As a result, Ankara has become a more confident and assertive international player, vastly improved its relations with Arab neighbors, and grown its economy to the sixteenth largest in the world. With a balanced web of relations with other countries, the EU and the United States no longer occupy the central place in Turkey’s foreign policy. While this does not mean that Turkey is moving away from the West—or that the West has lost Turkey—Turkey is striving to create more space in its neighborhood to further its ambitious foreign policy position.

As the West accepts Ankara’s new approach and growing stature, the challenge for the EU and the United States is to ensure Turkey remains anchored to Western interests. For the EU, this includes adopting a more welcoming attitude toward Turkey, such as jump-starting the stalled EU accession process. The EU should also seek an institutionalized foreign policy dialogue with Turkey to address their shared desire for regional stability.

For its part, the United States must accept that its interests and Turkey’s are more likely to diverge in the future—as is the case with Iran. In this instance and in others, as the United States grants more leeway to Turkey in pursuing a broader foreign policy, it must ensure that Turkish policy makers share the costs and benefits of providing solutions to global challenges.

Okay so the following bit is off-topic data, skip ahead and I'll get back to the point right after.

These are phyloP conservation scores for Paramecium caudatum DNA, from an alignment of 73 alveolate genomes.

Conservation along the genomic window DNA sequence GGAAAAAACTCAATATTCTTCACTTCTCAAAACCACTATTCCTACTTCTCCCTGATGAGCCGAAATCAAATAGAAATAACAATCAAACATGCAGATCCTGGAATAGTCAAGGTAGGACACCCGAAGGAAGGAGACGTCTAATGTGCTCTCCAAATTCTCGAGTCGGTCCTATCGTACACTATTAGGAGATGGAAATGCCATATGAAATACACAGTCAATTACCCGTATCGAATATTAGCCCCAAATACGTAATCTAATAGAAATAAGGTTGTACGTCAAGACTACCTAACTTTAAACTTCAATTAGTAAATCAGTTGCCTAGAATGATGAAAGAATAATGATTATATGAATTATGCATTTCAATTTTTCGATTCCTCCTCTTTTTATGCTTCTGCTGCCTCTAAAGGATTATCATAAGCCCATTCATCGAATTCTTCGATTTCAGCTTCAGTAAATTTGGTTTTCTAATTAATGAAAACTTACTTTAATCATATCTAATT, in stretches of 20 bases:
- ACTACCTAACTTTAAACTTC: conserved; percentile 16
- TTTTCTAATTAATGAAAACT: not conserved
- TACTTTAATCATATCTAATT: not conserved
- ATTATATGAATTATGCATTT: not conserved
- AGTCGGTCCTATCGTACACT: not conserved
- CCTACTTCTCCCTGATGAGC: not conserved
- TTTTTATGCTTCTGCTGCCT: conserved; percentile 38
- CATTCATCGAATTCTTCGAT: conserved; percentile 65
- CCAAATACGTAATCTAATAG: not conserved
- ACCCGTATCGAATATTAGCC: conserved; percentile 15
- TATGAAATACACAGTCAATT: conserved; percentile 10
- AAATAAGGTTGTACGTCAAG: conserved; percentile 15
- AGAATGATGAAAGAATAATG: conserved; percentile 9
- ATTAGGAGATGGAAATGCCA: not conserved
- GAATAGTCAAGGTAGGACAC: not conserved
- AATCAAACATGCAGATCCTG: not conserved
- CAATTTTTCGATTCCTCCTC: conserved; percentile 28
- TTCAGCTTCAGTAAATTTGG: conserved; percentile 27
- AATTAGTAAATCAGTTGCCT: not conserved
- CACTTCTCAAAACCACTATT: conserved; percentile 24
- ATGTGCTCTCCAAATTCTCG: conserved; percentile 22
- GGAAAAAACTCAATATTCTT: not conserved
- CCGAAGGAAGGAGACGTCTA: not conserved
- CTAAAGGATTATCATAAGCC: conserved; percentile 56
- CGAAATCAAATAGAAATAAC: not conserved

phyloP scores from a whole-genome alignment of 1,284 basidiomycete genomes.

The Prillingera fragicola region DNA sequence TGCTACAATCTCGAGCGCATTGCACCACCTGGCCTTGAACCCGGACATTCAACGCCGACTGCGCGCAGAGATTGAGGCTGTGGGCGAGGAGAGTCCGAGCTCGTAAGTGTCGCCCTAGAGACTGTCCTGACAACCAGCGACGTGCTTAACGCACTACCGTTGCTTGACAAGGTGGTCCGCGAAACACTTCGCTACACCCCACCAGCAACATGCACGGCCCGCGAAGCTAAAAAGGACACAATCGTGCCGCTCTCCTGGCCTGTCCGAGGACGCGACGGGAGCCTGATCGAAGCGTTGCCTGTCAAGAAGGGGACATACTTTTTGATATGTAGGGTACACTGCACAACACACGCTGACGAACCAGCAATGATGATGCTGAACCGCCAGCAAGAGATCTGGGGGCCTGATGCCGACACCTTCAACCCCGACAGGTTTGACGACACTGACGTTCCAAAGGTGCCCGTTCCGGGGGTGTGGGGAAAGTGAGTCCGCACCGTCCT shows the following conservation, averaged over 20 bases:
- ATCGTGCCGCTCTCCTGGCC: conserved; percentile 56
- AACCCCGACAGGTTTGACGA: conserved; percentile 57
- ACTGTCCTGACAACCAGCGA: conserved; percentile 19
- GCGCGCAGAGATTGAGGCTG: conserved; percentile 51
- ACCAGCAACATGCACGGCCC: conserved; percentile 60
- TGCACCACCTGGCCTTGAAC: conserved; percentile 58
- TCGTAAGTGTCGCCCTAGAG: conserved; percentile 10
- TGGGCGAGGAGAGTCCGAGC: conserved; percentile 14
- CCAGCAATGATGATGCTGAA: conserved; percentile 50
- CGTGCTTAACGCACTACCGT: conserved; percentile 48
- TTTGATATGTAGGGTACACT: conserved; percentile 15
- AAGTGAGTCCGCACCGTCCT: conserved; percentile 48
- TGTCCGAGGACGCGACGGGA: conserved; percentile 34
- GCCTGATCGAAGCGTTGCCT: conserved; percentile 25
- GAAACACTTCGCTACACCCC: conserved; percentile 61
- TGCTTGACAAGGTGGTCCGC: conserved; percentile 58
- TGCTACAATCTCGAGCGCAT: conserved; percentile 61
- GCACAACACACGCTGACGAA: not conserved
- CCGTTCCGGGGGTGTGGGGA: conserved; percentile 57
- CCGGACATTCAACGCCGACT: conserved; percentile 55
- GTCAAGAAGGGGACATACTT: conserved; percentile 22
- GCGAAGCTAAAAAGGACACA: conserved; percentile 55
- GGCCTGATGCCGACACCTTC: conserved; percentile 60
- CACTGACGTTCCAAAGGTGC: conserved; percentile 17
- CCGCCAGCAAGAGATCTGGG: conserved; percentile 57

By insisting that Turkey adopt this more normative approach to foreign policy, the West can help Ankara become a true international partner and serve as a role model for other emerging powers in the future.

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Categories:Types, Research
Published by: Carnegie Endowment for International Peace on Jan 06, 2011
Copyright:Attribution Non-commercial

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12/20/2014

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A Place in the Sun or Fifteen Minutes of Fame?
Understanding Turkey’s New Foreign Policy
Sinan Ulgen
 Ankara’s new diplomatic activism represents a significant transformation of Turkish foreign policy that merits a more thoughtful analysis than the  simplistic accusation that Turkey is moving away from the West.
C
arnegie
PAPERS
Carnegie Europe
Number 1
n
 December 2010
 
© 2010 Carnegie Endowment for International Peace. All rights reserved.No part of this publication may be reproduced or transmitted in any form or by any means without permission in writing from the Carnegie Endowment. Please direct inquiries to:Carnegie EuropeRue du Congrès, 15Brussels - 1000BelgiumPhone: 32.2.735.56.50Fax: 32.2.736.62.22 www.carnegieeurope.euThis publication can be downloaded at no cost at www.CarnegieEndowment.org/pubs. The Carnegie Endowment does not take institutional positions on public policy
issues; the views represented here are the authors own and do not necessarily
reflect the views of the Endowment, its staff, or its trustees. ,
 
Contents
Summary 1The Iran Example 2The Drivers of Change 4
The reconceptualization of Turkish identity and Turkish foreign policy: Turkey as a central power 5 Alienation from Europe 6Turkey’s manifest destiny? 6The desecuritization of foreign policy 8Turkey as a “trading state” 9
Interim Balance Sheet 12
 A glass half full? 12 A glass half empty? 14Change and continuity 15
Implications for the United States and the EU 15
Implications for Europe 16For the United States 17
A Place in the Sun or Fifteen Minutes of Fame? 21Notes 25About the Author 31Carnegie Europe 32